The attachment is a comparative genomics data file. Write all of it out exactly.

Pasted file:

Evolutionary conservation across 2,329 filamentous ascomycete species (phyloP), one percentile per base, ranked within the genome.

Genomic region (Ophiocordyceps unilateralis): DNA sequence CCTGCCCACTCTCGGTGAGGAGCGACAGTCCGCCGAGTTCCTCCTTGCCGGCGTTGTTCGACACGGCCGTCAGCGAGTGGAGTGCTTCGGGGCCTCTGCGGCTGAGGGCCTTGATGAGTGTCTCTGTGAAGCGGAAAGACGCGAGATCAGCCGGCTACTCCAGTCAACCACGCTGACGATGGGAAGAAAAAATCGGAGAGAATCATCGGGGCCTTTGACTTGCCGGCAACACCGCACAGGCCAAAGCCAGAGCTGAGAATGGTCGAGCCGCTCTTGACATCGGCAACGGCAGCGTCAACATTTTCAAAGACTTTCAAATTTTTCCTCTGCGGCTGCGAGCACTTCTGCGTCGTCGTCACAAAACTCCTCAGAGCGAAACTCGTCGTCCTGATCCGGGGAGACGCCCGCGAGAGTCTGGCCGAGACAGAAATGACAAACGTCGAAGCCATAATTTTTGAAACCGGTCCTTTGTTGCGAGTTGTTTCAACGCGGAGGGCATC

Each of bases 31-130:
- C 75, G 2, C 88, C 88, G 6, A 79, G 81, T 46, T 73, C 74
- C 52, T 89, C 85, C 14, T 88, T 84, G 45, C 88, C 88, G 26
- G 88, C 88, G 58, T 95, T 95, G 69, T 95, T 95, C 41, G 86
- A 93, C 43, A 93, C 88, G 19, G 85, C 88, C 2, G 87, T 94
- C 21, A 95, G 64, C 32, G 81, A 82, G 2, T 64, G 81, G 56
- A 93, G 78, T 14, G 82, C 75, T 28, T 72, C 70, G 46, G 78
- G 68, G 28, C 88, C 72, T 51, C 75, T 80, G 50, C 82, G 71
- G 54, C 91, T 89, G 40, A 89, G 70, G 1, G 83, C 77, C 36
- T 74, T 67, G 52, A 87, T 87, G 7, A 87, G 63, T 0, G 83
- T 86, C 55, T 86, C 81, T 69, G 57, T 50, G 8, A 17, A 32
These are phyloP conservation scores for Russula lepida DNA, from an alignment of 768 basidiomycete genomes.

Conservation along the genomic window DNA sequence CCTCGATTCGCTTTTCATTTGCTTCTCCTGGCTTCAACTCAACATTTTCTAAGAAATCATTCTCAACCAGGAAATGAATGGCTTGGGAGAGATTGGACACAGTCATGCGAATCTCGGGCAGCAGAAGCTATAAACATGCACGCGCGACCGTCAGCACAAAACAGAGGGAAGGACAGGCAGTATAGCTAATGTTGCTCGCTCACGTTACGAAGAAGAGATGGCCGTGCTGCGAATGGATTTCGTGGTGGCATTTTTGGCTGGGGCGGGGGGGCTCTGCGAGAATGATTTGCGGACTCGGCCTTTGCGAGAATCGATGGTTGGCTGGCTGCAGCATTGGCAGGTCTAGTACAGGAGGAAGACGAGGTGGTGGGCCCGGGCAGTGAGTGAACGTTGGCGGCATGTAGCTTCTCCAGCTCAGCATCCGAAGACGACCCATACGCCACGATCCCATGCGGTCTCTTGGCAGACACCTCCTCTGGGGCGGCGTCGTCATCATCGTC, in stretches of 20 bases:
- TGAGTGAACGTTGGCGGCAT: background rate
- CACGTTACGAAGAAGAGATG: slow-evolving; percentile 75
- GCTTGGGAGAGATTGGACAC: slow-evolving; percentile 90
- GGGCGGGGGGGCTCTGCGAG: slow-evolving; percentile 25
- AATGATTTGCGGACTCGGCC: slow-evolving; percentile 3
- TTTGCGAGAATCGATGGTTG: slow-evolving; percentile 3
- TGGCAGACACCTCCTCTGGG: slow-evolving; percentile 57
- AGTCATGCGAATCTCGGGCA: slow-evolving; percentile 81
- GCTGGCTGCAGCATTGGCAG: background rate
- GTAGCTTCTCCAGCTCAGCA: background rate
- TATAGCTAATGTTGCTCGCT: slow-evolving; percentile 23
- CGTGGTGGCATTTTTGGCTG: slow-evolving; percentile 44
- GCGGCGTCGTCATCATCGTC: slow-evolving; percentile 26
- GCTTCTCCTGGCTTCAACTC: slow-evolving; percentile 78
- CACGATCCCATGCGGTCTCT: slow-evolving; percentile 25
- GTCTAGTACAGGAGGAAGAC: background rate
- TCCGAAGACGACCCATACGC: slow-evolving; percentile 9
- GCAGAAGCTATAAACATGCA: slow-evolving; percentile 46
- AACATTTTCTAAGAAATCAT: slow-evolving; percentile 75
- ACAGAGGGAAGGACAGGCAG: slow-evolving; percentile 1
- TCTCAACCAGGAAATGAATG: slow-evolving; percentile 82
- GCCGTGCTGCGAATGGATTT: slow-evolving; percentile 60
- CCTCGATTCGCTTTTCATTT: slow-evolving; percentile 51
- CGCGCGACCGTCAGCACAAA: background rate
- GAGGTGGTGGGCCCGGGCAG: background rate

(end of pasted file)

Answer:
Evolutionary conservation across 2,329 filamentous ascomycete species (phyloP), one percentile per base, ranked within the genome.

Genomic region (Ophiocordyceps unilateralis): DNA sequence CCTGCCCACTCTCGGTGAGGAGCGACAGTCCGCCGAGTTCCTCCTTGCCGGCGTTGTTCGACACGGCCGTCAGCGAGTGGAGTGCTTCGGGGCCTCTGCGGCTGAGGGCCTTGATGAGTGTCTCTGTGAAGCGGAAAGACGCGAGATCAGCCGGCTACTCCAGTCAACCACGCTGACGATGGGAAGAAAAAATCGGAGAGAATCATCGGGGCCTTTGACTTGCCGGCAACACCGCACAGGCCAAAGCCAGAGCTGAGAATGGTCGAGCCGCTCTTGACATCGGCAACGGCAGCGTCAACATTTTCAAAGACTTTCAAATTTTTCCTCTGCGGCTGCGAGCACTTCTGCGTCGTCGTCACAAAACTCCTCAGAGCGAAACTCGTCGTCCTGATCCGGGGAGACGCCCGCGAGAGTCTGGCCGAGACAGAAATGACAAACGTCGAAGCCATAATTTTTGAAACCGGTCCTTTGTTGCGAGTTGTTTCAACGCGGAGGGCATC

Each of bases 31-130:
- C 75, G 2, C 88, C 88, G 6, A 79, G 81, T 46, T 73, C 74
- C 52, T 89, C 85, C 14, T 88, T 84, G 45, C 88, C 88, G 26
- G 88, C 88, G 58, T 95, T 95, G 69, T 95, T 95, C 41, G 86
- A 93, C 43, A 93, C 88, G 19, G 85, C 88, C 2, G 87, T 94
- C 21, A 95, G 64, C 32, G 81, A 82, G 2, T 64, G 81, G 56
- A 93, G 78, T 14, G 82, C 75, T 28, T 72, C 70, G 46, G 78
- G 68, G 28, C 88, C 72, T 51, C 75, T 80, G 50, C 82, G 71
- G 54, C 91, T 89, G 40, A 89, G 70, G 1, G 83, C 77, C 36
- T 74, T 67, G 52, A 87, T 87, G 7, A 87, G 63, T 0, G 83
- T 86, C 55, T 86, C 81, T 69, G 57, T 50, G 8, A 17, A 32
These are phyloP conservation scores for Russula lepida DNA, from an alignment of 768 basidiomycete genomes.

Conservation along the genomic window DNA sequence CCTCGATTCGCTTTTCATTTGCTTCTCCTGGCTTCAACTCAACATTTTCTAAGAAATCATTCTCAACCAGGAAATGAATGGCTTGGGAGAGATTGGACACAGTCATGCGAATCTCGGGCAGCAGAAGCTATAAACATGCACGCGCGACCGTCAGCACAAAACAGAGGGAAGGACAGGCAGTATAGCTAATGTTGCTCGCTCACGTTACGAAGAAGAGATGGCCGTGCTGCGAATGGATTTCGTGGTGGCATTTTTGGCTGGGGCGGGGGGGCTCTGCGAGAATGATTTGCGGACTCGGCCTTTGCGAGAATCGATGGTTGGCTGGCTGCAGCATTGGCAGGTCTAGTACAGGAGGAAGACGAGGTGGTGGGCCCGGGCAGTGAGTGAACGTTGGCGGCATGTAGCTTCTCCAGCTCAGCATCCGAAGACGACCCATACGCCACGATCCCATGCGGTCTCTTGGCAGACACCTCCTCTGGGGCGGCGTCGTCATCATCGTC, in stretches of 20 bases:
- TGAGTGAACGTTGGCGGCAT: background rate
- CACGTTACGAAGAAGAGATG: slow-evolving; percentile 75
- GCTTGGGAGAGATTGGACAC: slow-evolving; percentile 90
- GGGCGGGGGGGCTCTGCGAG: slow-evolving; percentile 25
- AATGATTTGCGGACTCGGCC: slow-evolving; percentile 3
- TTTGCGAGAATCGATGGTTG: slow-evolving; percentile 3
- TGGCAGACACCTCCTCTGGG: slow-evolving; percentile 57
- AGTCATGCGAATCTCGGGCA: slow-evolving; percentile 81
- GCTGGCTGCAGCATTGGCAG: background rate
- GTAGCTTCTCCAGCTCAGCA: background rate
- TATAGCTAATGTTGCTCGCT: slow-evolving; percentile 23
- CGTGGTGGCATTTTTGGCTG: slow-evolving; percentile 44
- GCGGCGTCGTCATCATCGTC: slow-evolving; percentile 26
- GCTTCTCCTGGCTTCAACTC: slow-evolving; percentile 78
- CACGATCCCATGCGGTCTCT: slow-evolving; percentile 25
- GTCTAGTACAGGAGGAAGAC: background rate
- TCCGAAGACGACCCATACGC: slow-evolving; percentile 9
- GCAGAAGCTATAAACATGCA: slow-evolving; percentile 46
- AACATTTTCTAAGAAATCAT: slow-evolving; percentile 75
- ACAGAGGGAAGGACAGGCAG: slow-evolving; percentile 1
- TCTCAACCAGGAAATGAATG: slow-evolving; percentile 82
- GCCGTGCTGCGAATGGATTT: slow-evolving; percentile 60
- CCTCGATTCGCTTTTCATTT: slow-evolving; percentile 51
- CGCGCGACCGTCAGCACAAA: background rate
- GAGGTGGTGGGCCCGGGCAG: background rate